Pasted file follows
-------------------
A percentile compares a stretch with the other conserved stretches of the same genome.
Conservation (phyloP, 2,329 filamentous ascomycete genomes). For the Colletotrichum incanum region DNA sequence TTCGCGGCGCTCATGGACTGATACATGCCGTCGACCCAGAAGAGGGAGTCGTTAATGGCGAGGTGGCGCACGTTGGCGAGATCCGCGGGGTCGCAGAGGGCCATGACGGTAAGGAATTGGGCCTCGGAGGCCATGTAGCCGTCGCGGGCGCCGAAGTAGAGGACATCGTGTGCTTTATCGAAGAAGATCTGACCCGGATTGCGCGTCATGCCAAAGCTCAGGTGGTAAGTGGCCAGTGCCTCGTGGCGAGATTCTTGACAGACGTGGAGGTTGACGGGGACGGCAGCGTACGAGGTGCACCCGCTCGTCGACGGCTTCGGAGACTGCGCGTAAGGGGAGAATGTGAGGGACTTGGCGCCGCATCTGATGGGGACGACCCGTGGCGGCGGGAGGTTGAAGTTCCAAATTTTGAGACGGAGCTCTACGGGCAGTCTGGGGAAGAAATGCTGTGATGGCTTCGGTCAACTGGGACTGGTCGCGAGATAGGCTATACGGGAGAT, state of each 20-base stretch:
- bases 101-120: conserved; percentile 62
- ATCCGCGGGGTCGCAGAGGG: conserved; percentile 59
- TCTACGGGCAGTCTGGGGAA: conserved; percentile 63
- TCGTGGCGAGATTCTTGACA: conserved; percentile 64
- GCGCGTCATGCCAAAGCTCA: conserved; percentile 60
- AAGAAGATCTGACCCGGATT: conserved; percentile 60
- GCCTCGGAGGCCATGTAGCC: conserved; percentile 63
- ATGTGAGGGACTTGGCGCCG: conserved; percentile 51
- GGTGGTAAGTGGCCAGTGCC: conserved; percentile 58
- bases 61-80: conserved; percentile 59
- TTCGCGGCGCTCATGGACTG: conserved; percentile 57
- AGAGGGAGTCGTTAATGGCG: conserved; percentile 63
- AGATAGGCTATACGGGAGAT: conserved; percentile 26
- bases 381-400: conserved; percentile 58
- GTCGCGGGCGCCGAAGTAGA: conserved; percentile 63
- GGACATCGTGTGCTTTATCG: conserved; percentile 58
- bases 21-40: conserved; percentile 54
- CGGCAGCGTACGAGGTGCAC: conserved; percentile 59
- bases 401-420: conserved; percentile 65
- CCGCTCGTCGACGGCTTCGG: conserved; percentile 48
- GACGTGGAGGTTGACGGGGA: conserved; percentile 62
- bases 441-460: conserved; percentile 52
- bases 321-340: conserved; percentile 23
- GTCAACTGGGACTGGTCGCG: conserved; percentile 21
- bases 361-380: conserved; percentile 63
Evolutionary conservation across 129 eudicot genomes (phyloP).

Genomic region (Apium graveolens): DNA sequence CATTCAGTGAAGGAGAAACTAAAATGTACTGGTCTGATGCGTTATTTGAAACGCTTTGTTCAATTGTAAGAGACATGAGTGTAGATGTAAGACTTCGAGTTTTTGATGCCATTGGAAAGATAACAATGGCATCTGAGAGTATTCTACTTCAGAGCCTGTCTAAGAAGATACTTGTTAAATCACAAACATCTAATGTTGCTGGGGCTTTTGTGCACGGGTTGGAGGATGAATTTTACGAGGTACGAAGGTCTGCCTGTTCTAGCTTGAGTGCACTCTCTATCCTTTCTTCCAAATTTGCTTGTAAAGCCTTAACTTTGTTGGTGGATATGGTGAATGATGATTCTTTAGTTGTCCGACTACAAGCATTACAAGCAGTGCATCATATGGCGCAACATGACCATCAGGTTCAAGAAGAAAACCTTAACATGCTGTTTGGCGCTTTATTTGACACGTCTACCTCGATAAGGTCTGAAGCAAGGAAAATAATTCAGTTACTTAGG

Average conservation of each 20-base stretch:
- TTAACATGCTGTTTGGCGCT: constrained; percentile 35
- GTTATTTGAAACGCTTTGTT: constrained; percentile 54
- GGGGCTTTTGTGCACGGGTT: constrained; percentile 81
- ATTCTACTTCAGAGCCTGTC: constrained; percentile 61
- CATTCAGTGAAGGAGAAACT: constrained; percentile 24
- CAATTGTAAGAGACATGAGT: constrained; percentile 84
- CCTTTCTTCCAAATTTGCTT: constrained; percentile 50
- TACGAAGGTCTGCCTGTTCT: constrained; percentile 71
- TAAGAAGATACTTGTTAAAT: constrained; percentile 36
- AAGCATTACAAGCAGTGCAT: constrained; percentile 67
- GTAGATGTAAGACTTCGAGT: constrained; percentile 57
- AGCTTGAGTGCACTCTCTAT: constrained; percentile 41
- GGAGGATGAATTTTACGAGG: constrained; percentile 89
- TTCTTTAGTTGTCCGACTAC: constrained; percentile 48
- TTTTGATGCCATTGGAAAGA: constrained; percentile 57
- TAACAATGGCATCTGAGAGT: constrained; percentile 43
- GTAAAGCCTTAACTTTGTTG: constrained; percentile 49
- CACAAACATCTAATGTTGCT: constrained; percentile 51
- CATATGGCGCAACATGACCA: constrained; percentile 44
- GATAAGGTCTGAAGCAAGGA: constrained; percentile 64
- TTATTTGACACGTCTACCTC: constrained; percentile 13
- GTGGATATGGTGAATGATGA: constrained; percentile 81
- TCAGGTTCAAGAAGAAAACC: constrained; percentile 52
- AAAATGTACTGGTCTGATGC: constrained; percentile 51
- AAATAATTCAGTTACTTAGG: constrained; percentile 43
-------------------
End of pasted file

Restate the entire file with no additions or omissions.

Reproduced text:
A percentile compares a stretch with the other conserved stretches of the same genome.
Conservation (phyloP, 2,329 filamentous ascomycete genomes). For the Colletotrichum incanum region DNA sequence TTCGCGGCGCTCATGGACTGATACATGCCGTCGACCCAGAAGAGGGAGTCGTTAATGGCGAGGTGGCGCACGTTGGCGAGATCCGCGGGGTCGCAGAGGGCCATGACGGTAAGGAATTGGGCCTCGGAGGCCATGTAGCCGTCGCGGGCGCCGAAGTAGAGGACATCGTGTGCTTTATCGAAGAAGATCTGACCCGGATTGCGCGTCATGCCAAAGCTCAGGTGGTAAGTGGCCAGTGCCTCGTGGCGAGATTCTTGACAGACGTGGAGGTTGACGGGGACGGCAGCGTACGAGGTGCACCCGCTCGTCGACGGCTTCGGAGACTGCGCGTAAGGGGAGAATGTGAGGGACTTGGCGCCGCATCTGATGGGGACGACCCGTGGCGGCGGGAGGTTGAAGTTCCAAATTTTGAGACGGAGCTCTACGGGCAGTCTGGGGAAGAAATGCTGTGATGGCTTCGGTCAACTGGGACTGGTCGCGAGATAGGCTATACGGGAGAT, state of each 20-base stretch:
- bases 101-120: conserved; percentile 62
- ATCCGCGGGGTCGCAGAGGG: conserved; percentile 59
- TCTACGGGCAGTCTGGGGAA: conserved; percentile 63
- TCGTGGCGAGATTCTTGACA: conserved; percentile 64
- GCGCGTCATGCCAAAGCTCA: conserved; percentile 60
- AAGAAGATCTGACCCGGATT: conserved; percentile 60
- GCCTCGGAGGCCATGTAGCC: conserved; percentile 63
- ATGTGAGGGACTTGGCGCCG: conserved; percentile 51
- GGTGGTAAGTGGCCAGTGCC: conserved; percentile 58
- bases 61-80: conserved; percentile 59
- TTCGCGGCGCTCATGGACTG: conserved; percentile 57
- AGAGGGAGTCGTTAATGGCG: conserved; percentile 63
- AGATAGGCTATACGGGAGAT: conserved; percentile 26
- bases 381-400: conserved; percentile 58
- GTCGCGGGCGCCGAAGTAGA: conserved; percentile 63
- GGACATCGTGTGCTTTATCG: conserved; percentile 58
- bases 21-40: conserved; percentile 54
- CGGCAGCGTACGAGGTGCAC: conserved; percentile 59
- bases 401-420: conserved; percentile 65
- CCGCTCGTCGACGGCTTCGG: conserved; percentile 48
- GACGTGGAGGTTGACGGGGA: conserved; percentile 62
- bases 441-460: conserved; percentile 52
- bases 321-340: conserved; percentile 23
- GTCAACTGGGACTGGTCGCG: conserved; percentile 21
- bases 361-380: conserved; percentile 63
Evolutionary conservation across 129 eudicot genomes (phyloP).

Genomic region (Apium graveolens): DNA sequence CATTCAGTGAAGGAGAAACTAAAATGTACTGGTCTGATGCGTTATTTGAAACGCTTTGTTCAATTGTAAGAGACATGAGTGTAGATGTAAGACTTCGAGTTTTTGATGCCATTGGAAAGATAACAATGGCATCTGAGAGTATTCTACTTCAGAGCCTGTCTAAGAAGATACTTGTTAAATCACAAACATCTAATGTTGCTGGGGCTTTTGTGCACGGGTTGGAGGATGAATTTTACGAGGTACGAAGGTCTGCCTGTTCTAGCTTGAGTGCACTCTCTATCCTTTCTTCCAAATTTGCTTGTAAAGCCTTAACTTTGTTGGTGGATATGGTGAATGATGATTCTTTAGTTGTCCGACTACAAGCATTACAAGCAGTGCATCATATGGCGCAACATGACCATCAGGTTCAAGAAGAAAACCTTAACATGCTGTTTGGCGCTTTATTTGACACGTCTACCTCGATAAGGTCTGAAGCAAGGAAAATAATTCAGTTACTTAGG

Average conservation of each 20-base stretch:
- TTAACATGCTGTTTGGCGCT: constrained; percentile 35
- GTTATTTGAAACGCTTTGTT: constrained; percentile 54
- GGGGCTTTTGTGCACGGGTT: constrained; percentile 81
- ATTCTACTTCAGAGCCTGTC: constrained; percentile 61
- CATTCAGTGAAGGAGAAACT: constrained; percentile 24
- CAATTGTAAGAGACATGAGT: constrained; percentile 84
- CCTTTCTTCCAAATTTGCTT: constrained; percentile 50
- TACGAAGGTCTGCCTGTTCT: constrained; percentile 71
- TAAGAAGATACTTGTTAAAT: constrained; percentile 36
- AAGCATTACAAGCAGTGCAT: constrained; percentile 67
- GTAGATGTAAGACTTCGAGT: constrained; percentile 57
- AGCTTGAGTGCACTCTCTAT: constrained; percentile 41
- GGAGGATGAATTTTACGAGG: constrained; percentile 89
- TTCTTTAGTTGTCCGACTAC: constrained; percentile 48
- TTTTGATGCCATTGGAAAGA: constrained; percentile 57
- TAACAATGGCATCTGAGAGT: constrained; percentile 43
- GTAAAGCCTTAACTTTGTTG: constrained; percentile 49
- CACAAACATCTAATGTTGCT: constrained; percentile 51
- CATATGGCGCAACATGACCA: constrained; percentile 44
- GATAAGGTCTGAAGCAAGGA: constrained; percentile 64
- TTATTTGACACGTCTACCTC: constrained; percentile 13
- GTGGATATGGTGAATGATGA: constrained; percentile 81
- TCAGGTTCAAGAAGAAAACC: constrained; percentile 52
- AAAATGTACTGGTCTGATGC: constrained; percentile 51
- AAATAATTCAGTTACTTAGG: constrained; percentile 43